David Chappell


Get the Feed! Subscribe

More Responses to SOA and the Reality of Reuse  
# Monday, October 09, 2006
Since writing a short summary of the responses to my August Opinari, I've run across one more important comment on it. Written by Eric Newcomer, CTO of Iona, it's unlike the other responses I've seen in a significant way: Eric largely disagrees with my perspective.

I've known Eric for a long time, and I have great respect for his views. (In fact, he's written or co-written two excellent books in the series I edit for Addison-Wesley.) He points out that he's heard plenty of reuse success stories from Iona's customers, and I'm sure he's right. My perspective, however, isn't that reuse of business services is impossible. Rather, achieving this kind of reuse--and the benefits that go with it--appears to require more effort and more discipline than the average organization can muster.

I have no doubt that some firms will succeed in reusing business services. A reasonable number already have. But I'm still full of doubt about whether the average firm, or even a majority of organizations, will reach this goal. Anybody who's selling an SOA effort on the strength of potential business service reuse would do well to begin with a clear-eyed view of how likely the target organization is to actually achieve that reuse.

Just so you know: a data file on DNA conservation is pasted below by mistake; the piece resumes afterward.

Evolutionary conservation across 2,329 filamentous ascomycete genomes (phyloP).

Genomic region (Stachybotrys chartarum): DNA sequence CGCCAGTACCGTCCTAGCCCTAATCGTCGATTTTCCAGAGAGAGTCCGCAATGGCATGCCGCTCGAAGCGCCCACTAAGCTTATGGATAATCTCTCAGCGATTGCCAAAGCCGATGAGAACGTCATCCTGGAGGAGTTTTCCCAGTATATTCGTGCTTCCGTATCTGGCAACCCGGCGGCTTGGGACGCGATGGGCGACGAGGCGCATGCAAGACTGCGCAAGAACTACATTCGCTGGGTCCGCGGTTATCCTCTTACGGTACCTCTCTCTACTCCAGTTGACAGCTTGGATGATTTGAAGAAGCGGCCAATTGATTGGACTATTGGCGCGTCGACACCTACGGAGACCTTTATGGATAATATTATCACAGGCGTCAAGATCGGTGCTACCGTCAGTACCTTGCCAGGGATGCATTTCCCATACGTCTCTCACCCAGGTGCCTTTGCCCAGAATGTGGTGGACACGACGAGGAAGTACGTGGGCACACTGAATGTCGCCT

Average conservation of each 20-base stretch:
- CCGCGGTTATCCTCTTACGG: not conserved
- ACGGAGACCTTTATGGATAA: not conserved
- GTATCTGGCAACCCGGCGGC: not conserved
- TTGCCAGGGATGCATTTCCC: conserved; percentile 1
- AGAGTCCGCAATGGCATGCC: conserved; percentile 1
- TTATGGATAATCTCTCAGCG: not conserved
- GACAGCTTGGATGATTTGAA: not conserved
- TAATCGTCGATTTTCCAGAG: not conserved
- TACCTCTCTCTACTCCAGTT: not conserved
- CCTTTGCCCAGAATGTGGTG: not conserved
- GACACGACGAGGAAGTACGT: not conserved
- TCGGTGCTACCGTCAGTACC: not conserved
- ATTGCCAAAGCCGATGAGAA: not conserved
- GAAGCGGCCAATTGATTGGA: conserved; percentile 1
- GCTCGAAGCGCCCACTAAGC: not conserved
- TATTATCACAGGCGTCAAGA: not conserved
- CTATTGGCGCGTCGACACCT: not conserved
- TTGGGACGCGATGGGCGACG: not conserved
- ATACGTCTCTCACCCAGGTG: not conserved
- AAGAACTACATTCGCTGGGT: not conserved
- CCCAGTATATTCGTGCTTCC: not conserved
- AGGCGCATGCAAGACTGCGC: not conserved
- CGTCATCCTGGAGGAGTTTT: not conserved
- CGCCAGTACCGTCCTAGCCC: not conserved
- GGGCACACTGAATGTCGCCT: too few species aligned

A greater focus on services makes sense even for firms that don't have much chance of reusing those services. But whether it's an internal or vendor-driven effort, it's usually better to promote a new approach based on the benefits it's most likely to have.

1 comments :: Post a Comment



There is a quite common reuse of services probably unavoidable with the companies selling something to the general public (insurances, mobile providers, banks…). It has to do with multiple sales channels, some of which are partner channels. The companies offer their products through call centers, own internet portals, own points of sale/mobile agents or via partners/dealers. While the short time-to-market is essential, the products must be offered consistently over the channels. One way of doing it would be to use the same portal for each channel. It is sometimes even the best solution. However, some business requirements cannot be fulfilled that way and enterprises choose to use services to uncouple the channels from the back-end processing and data. So, a service to enter an insurance claim is being used by the point-of-sale application, different portals and call center(s).
In this case, the consistency across channels can be strengthened by moving the business logic into the back-end applications as much as possible. However, these changes are extremely difficult to make as they have to do with the business responsibility. I believe that you and the person from Gartner are referring to those kinds of reuse difficulties.
What probably does not work at all is to approach the reuse as a goal on itself. I believe it is very hard to identify common business logic without having a business problem first. Once the business ask for a particular reuse solution, it’s easy. Before they ask, it appears practically impossible to do.

Post a Comment

<< Home